It appears to me the result of this amendment, if passed, will be to make Georgia less competitive, not more, because it will shackle employees to businesses, and strangle the present rights of employees to go out and work for competitors or start new competing businesses.  Voters who are employees of any kind, be they doctors, news people, engineers, mechanics or salespeople should rise up and vote “No” to this radical change to our state constitution.

Employers can already impose these non-compete agreements, as long as the restrictions on a former employer are reasonable and limited.  If this proposal passes, however, judges will be allowed to edit non-compete contracts that contain overreaching restrictions.  This innocent-sounding change totally tilts the table on non-competes to favor employers-encouraging them to write their agreements overly broadly.  If the new law passes, the worst that can happen to an employer who purposefully puts overly broad restrictions in his non-compete agreements is that, at some distant time in the future, a judge may make the employer use more reasonable restrictions.  In the meantime, employers can make employees sign these overly broad non-compete agreements or get fired, and then fire them anyway.  Employees, who rarely have the money, would then have to hire lawyers to fight the agreement. Most can’t afford that. 

Result:  doctors, engineers, sales persons and others typically targeted with non-competes become wrongly locked into jobs, and our courts become activist, contract re-writing scribes.

Voters should vote “No” to Amendment One.  Vote “No” to proposals that make it harder to find jobs.  Vote “No” to deceptively worded ballot proposals.  Vote to make Georgia more competitive and defeat this gouging by big business.


August 11, 2010

Here’s your chance to learn about them and their positions on issues in one 90-minute session.  Mark August 26th on your calendar.  The forum starts at 6:30 p.m. at the Cunningham Center at Columbus State University.  Here’s the Columbus State University news release about the forum.

Aug. 11, 2010

COLUMBUS, Ga. — The next generation of state leaders are all expected to be in attendance at a forum later this month that is designed to educate local residents about candidates running for offices.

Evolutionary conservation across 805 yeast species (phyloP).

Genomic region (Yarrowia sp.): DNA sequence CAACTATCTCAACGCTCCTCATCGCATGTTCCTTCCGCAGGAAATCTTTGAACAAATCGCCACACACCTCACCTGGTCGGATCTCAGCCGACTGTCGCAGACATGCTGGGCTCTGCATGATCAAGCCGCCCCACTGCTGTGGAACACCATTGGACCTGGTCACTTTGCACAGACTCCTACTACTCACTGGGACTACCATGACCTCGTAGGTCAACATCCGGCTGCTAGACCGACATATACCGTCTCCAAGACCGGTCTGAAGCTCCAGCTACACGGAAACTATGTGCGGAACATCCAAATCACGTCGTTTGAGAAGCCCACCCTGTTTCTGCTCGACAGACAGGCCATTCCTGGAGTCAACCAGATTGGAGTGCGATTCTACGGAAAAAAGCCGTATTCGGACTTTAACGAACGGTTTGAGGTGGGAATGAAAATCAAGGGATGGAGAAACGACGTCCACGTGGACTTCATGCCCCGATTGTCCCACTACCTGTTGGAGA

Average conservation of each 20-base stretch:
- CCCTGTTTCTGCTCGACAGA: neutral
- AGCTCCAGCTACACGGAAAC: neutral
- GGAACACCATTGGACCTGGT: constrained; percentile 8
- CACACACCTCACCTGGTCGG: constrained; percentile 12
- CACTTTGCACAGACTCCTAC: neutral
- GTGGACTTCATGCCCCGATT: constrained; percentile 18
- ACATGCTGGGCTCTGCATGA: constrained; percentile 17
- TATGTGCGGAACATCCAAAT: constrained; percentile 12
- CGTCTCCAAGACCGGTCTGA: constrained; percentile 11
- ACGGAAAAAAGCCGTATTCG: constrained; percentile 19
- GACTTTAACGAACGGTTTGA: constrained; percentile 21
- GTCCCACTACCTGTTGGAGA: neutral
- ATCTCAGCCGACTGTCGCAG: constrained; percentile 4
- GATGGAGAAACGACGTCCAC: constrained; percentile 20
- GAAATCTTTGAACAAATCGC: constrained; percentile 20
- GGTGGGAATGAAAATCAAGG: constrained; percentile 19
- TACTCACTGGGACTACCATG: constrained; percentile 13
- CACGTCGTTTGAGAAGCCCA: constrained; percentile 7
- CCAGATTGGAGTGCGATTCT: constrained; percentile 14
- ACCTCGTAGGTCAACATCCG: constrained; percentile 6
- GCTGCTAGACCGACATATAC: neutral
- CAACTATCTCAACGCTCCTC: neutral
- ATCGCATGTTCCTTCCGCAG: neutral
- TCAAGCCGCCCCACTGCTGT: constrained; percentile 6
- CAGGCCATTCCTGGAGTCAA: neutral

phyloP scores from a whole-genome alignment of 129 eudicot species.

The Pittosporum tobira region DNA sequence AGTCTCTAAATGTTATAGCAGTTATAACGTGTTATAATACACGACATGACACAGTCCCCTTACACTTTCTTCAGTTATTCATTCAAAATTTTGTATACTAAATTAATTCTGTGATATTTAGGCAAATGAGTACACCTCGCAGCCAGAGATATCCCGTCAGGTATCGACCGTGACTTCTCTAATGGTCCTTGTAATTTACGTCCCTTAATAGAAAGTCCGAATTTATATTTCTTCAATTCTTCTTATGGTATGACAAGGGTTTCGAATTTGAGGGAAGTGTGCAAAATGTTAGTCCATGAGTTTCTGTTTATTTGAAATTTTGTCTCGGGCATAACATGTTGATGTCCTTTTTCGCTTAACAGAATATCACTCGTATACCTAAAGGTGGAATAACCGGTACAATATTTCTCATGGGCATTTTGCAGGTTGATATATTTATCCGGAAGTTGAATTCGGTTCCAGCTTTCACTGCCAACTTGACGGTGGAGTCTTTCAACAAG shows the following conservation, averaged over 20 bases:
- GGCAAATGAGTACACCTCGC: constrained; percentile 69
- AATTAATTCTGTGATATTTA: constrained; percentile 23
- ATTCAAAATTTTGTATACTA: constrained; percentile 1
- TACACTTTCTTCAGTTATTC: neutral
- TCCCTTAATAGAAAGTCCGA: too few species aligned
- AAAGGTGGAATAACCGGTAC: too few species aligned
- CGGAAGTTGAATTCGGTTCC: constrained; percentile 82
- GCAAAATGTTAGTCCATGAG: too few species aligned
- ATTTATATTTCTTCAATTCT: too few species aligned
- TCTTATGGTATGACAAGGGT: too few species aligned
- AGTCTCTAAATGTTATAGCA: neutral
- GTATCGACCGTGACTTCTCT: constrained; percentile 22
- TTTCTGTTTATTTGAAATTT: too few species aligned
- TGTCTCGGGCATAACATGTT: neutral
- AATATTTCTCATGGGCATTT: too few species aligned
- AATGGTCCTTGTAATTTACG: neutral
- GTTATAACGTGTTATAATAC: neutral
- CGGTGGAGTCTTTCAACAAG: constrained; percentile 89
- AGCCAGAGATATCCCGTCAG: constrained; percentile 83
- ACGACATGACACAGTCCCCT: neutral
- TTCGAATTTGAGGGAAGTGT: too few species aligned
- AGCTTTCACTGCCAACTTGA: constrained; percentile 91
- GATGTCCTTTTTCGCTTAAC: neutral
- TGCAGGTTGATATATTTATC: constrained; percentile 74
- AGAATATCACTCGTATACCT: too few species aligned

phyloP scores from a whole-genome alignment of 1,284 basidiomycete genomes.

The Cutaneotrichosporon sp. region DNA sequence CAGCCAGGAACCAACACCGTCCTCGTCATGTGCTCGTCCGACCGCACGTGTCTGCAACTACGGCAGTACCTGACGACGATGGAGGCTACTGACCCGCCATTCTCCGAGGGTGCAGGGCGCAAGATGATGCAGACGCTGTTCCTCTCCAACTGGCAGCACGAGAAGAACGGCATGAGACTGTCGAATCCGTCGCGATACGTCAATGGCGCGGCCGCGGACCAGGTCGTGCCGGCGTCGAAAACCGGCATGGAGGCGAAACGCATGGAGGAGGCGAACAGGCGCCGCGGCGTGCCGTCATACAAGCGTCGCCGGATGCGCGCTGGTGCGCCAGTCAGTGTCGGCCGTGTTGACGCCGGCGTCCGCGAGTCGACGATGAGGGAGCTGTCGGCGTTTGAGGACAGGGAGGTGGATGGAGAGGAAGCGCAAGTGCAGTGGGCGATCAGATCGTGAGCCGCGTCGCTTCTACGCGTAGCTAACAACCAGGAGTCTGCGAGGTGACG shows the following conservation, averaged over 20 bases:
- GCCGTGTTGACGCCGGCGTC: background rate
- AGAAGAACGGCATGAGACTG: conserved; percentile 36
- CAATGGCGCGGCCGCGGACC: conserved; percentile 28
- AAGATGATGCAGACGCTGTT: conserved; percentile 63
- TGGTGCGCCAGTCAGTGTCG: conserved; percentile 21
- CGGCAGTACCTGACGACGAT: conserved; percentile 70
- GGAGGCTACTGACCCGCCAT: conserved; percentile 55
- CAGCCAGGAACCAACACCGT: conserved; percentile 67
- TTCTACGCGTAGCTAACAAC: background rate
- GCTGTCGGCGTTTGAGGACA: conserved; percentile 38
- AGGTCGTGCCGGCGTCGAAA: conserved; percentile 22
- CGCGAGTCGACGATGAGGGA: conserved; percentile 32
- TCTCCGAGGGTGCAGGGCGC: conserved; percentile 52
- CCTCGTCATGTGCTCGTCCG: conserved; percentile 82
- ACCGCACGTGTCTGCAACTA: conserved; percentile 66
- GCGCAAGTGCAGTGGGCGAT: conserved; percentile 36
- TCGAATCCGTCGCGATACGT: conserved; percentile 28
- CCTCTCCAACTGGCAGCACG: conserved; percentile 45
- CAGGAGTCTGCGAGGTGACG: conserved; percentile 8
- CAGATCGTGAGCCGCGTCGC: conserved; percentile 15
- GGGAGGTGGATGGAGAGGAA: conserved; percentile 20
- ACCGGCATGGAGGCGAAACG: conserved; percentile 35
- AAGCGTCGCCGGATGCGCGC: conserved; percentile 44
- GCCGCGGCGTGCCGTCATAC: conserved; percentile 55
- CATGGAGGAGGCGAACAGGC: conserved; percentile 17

Columbus State University, the Young Professionals of the Greater Columbus Georgia Chamber of Commerce, and the Society of Human Resource Management are presenting a candidate forum on Aug. 26 at CSU’s Cunningham Center.
Organizers are expecting Democrat and Republican candidates from the following races:

    • U.S. Senate
    • U.S. House of Representatives, District 2
    • U.S. House of Representatives, District 3
    • Governor
    • Lieutenant Governor
    • Columbus Mayor
The forum, which is is free and open to the public, will begin at 6:30 p.m. and last about 90 minutes.
“It has been said that all politics are local. If that is the case, we must be very active in identifying the issues so that our voting citizens will know how the incumbents and candidates stand on the issues.  Our Chamber is proud to be a co-sponsor with CSU and SHRM — another example of why we are known for our public-private partnerships in the Columbus region,” said Mike Gaymon, president and CEO of the Greater Columbus Georgia Chamber of Commerce.
A private reception with the candidates will be held from 5-6:15 p.m.  A limited number of tickets will be made available for this portion of the evening. Tickets for the private reception are $30 per person and can be reserved by going to the event’s website and selecting the link “Make Reservations for Private Reception.”